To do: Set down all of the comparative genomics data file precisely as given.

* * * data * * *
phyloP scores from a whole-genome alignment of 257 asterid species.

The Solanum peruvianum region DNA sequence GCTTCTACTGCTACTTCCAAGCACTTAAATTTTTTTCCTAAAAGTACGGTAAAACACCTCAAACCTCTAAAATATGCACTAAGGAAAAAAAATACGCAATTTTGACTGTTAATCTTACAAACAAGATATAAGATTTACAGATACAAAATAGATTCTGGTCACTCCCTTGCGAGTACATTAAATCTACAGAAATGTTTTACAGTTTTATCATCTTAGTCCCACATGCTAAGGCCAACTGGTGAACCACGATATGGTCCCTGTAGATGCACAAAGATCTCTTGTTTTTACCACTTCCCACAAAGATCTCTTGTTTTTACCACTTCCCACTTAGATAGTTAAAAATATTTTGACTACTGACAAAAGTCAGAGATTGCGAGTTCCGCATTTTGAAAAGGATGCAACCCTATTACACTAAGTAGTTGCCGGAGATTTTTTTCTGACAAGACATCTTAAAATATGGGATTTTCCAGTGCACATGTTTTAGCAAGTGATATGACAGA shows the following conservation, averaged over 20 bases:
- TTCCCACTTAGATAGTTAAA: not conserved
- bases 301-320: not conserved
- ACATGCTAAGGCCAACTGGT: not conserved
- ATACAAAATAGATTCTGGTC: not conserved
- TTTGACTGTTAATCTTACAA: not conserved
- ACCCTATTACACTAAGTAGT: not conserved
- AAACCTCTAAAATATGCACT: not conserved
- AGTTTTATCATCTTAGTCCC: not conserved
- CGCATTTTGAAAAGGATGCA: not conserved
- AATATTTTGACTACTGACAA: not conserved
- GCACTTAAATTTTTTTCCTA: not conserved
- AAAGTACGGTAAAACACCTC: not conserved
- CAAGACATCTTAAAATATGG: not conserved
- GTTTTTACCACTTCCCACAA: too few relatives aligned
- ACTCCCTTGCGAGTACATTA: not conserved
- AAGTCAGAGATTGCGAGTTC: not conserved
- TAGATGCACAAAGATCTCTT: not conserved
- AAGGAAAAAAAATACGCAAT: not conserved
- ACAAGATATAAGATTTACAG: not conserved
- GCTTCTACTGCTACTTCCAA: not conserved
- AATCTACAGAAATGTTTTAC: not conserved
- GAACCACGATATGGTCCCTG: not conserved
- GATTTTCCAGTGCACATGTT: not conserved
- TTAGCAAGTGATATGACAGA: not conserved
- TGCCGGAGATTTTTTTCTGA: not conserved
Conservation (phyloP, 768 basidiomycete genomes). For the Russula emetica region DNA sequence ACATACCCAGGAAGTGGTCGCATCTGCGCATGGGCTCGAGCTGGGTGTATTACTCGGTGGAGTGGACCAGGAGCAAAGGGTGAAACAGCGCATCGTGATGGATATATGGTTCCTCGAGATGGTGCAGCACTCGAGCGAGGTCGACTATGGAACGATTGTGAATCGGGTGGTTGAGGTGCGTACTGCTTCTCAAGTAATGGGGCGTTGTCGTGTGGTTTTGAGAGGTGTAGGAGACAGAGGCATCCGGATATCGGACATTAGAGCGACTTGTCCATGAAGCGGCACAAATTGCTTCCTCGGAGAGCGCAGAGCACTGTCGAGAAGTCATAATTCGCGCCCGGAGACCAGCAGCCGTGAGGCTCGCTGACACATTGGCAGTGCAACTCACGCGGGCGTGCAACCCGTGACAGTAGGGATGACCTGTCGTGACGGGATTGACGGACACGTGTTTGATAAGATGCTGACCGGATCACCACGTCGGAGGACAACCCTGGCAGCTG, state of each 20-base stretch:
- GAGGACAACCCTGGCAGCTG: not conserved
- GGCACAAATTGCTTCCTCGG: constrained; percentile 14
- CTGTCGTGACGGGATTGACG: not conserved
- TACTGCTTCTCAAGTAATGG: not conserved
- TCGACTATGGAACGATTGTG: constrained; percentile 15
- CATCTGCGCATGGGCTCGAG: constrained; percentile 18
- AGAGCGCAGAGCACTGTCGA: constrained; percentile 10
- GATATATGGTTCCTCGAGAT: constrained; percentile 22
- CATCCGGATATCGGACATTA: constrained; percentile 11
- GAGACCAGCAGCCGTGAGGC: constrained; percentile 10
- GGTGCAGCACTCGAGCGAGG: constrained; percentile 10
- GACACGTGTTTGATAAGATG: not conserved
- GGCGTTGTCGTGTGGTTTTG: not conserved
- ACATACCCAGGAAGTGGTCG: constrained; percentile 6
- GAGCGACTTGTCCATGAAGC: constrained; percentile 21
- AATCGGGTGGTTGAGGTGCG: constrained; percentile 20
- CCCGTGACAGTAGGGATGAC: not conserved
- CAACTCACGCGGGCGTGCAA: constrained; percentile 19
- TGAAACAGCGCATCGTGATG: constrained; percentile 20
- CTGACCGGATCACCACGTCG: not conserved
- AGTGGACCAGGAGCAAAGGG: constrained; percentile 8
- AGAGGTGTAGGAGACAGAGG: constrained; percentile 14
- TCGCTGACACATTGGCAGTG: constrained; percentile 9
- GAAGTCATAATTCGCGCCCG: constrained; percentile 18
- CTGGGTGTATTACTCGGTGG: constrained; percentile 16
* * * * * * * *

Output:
phyloP scores from a whole-genome alignment of 257 asterid species.

The Solanum peruvianum region DNA sequence GCTTCTACTGCTACTTCCAAGCACTTAAATTTTTTTCCTAAAAGTACGGTAAAACACCTCAAACCTCTAAAATATGCACTAAGGAAAAAAAATACGCAATTTTGACTGTTAATCTTACAAACAAGATATAAGATTTACAGATACAAAATAGATTCTGGTCACTCCCTTGCGAGTACATTAAATCTACAGAAATGTTTTACAGTTTTATCATCTTAGTCCCACATGCTAAGGCCAACTGGTGAACCACGATATGGTCCCTGTAGATGCACAAAGATCTCTTGTTTTTACCACTTCCCACAAAGATCTCTTGTTTTTACCACTTCCCACTTAGATAGTTAAAAATATTTTGACTACTGACAAAAGTCAGAGATTGCGAGTTCCGCATTTTGAAAAGGATGCAACCCTATTACACTAAGTAGTTGCCGGAGATTTTTTTCTGACAAGACATCTTAAAATATGGGATTTTCCAGTGCACATGTTTTAGCAAGTGATATGACAGA shows the following conservation, averaged over 20 bases:
- TTCCCACTTAGATAGTTAAA: not conserved
- bases 301-320: not conserved
- ACATGCTAAGGCCAACTGGT: not conserved
- ATACAAAATAGATTCTGGTC: not conserved
- TTTGACTGTTAATCTTACAA: not conserved
- ACCCTATTACACTAAGTAGT: not conserved
- AAACCTCTAAAATATGCACT: not conserved
- AGTTTTATCATCTTAGTCCC: not conserved
- CGCATTTTGAAAAGGATGCA: not conserved
- AATATTTTGACTACTGACAA: not conserved
- GCACTTAAATTTTTTTCCTA: not conserved
- AAAGTACGGTAAAACACCTC: not conserved
- CAAGACATCTTAAAATATGG: not conserved
- GTTTTTACCACTTCCCACAA: too few relatives aligned
- ACTCCCTTGCGAGTACATTA: not conserved
- AAGTCAGAGATTGCGAGTTC: not conserved
- TAGATGCACAAAGATCTCTT: not conserved
- AAGGAAAAAAAATACGCAAT: not conserved
- ACAAGATATAAGATTTACAG: not conserved
- GCTTCTACTGCTACTTCCAA: not conserved
- AATCTACAGAAATGTTTTAC: not conserved
- GAACCACGATATGGTCCCTG: not conserved
- GATTTTCCAGTGCACATGTT: not conserved
- TTAGCAAGTGATATGACAGA: not conserved
- TGCCGGAGATTTTTTTCTGA: not conserved
Conservation (phyloP, 768 basidiomycete genomes). For the Russula emetica region DNA sequence ACATACCCAGGAAGTGGTCGCATCTGCGCATGGGCTCGAGCTGGGTGTATTACTCGGTGGAGTGGACCAGGAGCAAAGGGTGAAACAGCGCATCGTGATGGATATATGGTTCCTCGAGATGGTGCAGCACTCGAGCGAGGTCGACTATGGAACGATTGTGAATCGGGTGGTTGAGGTGCGTACTGCTTCTCAAGTAATGGGGCGTTGTCGTGTGGTTTTGAGAGGTGTAGGAGACAGAGGCATCCGGATATCGGACATTAGAGCGACTTGTCCATGAAGCGGCACAAATTGCTTCCTCGGAGAGCGCAGAGCACTGTCGAGAAGTCATAATTCGCGCCCGGAGACCAGCAGCCGTGAGGCTCGCTGACACATTGGCAGTGCAACTCACGCGGGCGTGCAACCCGTGACAGTAGGGATGACCTGTCGTGACGGGATTGACGGACACGTGTTTGATAAGATGCTGACCGGATCACCACGTCGGAGGACAACCCTGGCAGCTG, state of each 20-base stretch:
- GAGGACAACCCTGGCAGCTG: not conserved
- GGCACAAATTGCTTCCTCGG: constrained; percentile 14
- CTGTCGTGACGGGATTGACG: not conserved
- TACTGCTTCTCAAGTAATGG: not conserved
- TCGACTATGGAACGATTGTG: constrained; percentile 15
- CATCTGCGCATGGGCTCGAG: constrained; percentile 18
- AGAGCGCAGAGCACTGTCGA: constrained; percentile 10
- GATATATGGTTCCTCGAGAT: constrained; percentile 22
- CATCCGGATATCGGACATTA: constrained; percentile 11
- GAGACCAGCAGCCGTGAGGC: constrained; percentile 10
- GGTGCAGCACTCGAGCGAGG: constrained; percentile 10
- GACACGTGTTTGATAAGATG: not conserved
- GGCGTTGTCGTGTGGTTTTG: not conserved
- ACATACCCAGGAAGTGGTCG: constrained; percentile 6
- GAGCGACTTGTCCATGAAGC: constrained; percentile 21
- AATCGGGTGGTTGAGGTGCG: constrained; percentile 20
- CCCGTGACAGTAGGGATGAC: not conserved
- CAACTCACGCGGGCGTGCAA: constrained; percentile 19
- TGAAACAGCGCATCGTGATG: constrained; percentile 20
- CTGACCGGATCACCACGTCG: not conserved
- AGTGGACCAGGAGCAAAGGG: constrained; percentile 8
- AGAGGTGTAGGAGACAGAGG: constrained; percentile 14
- TCGCTGACACATTGGCAGTG: constrained; percentile 9
- GAAGTCATAATTCGCGCCCG: constrained; percentile 18
- CTGGGTGTATTACTCGGTGG: constrained; percentile 16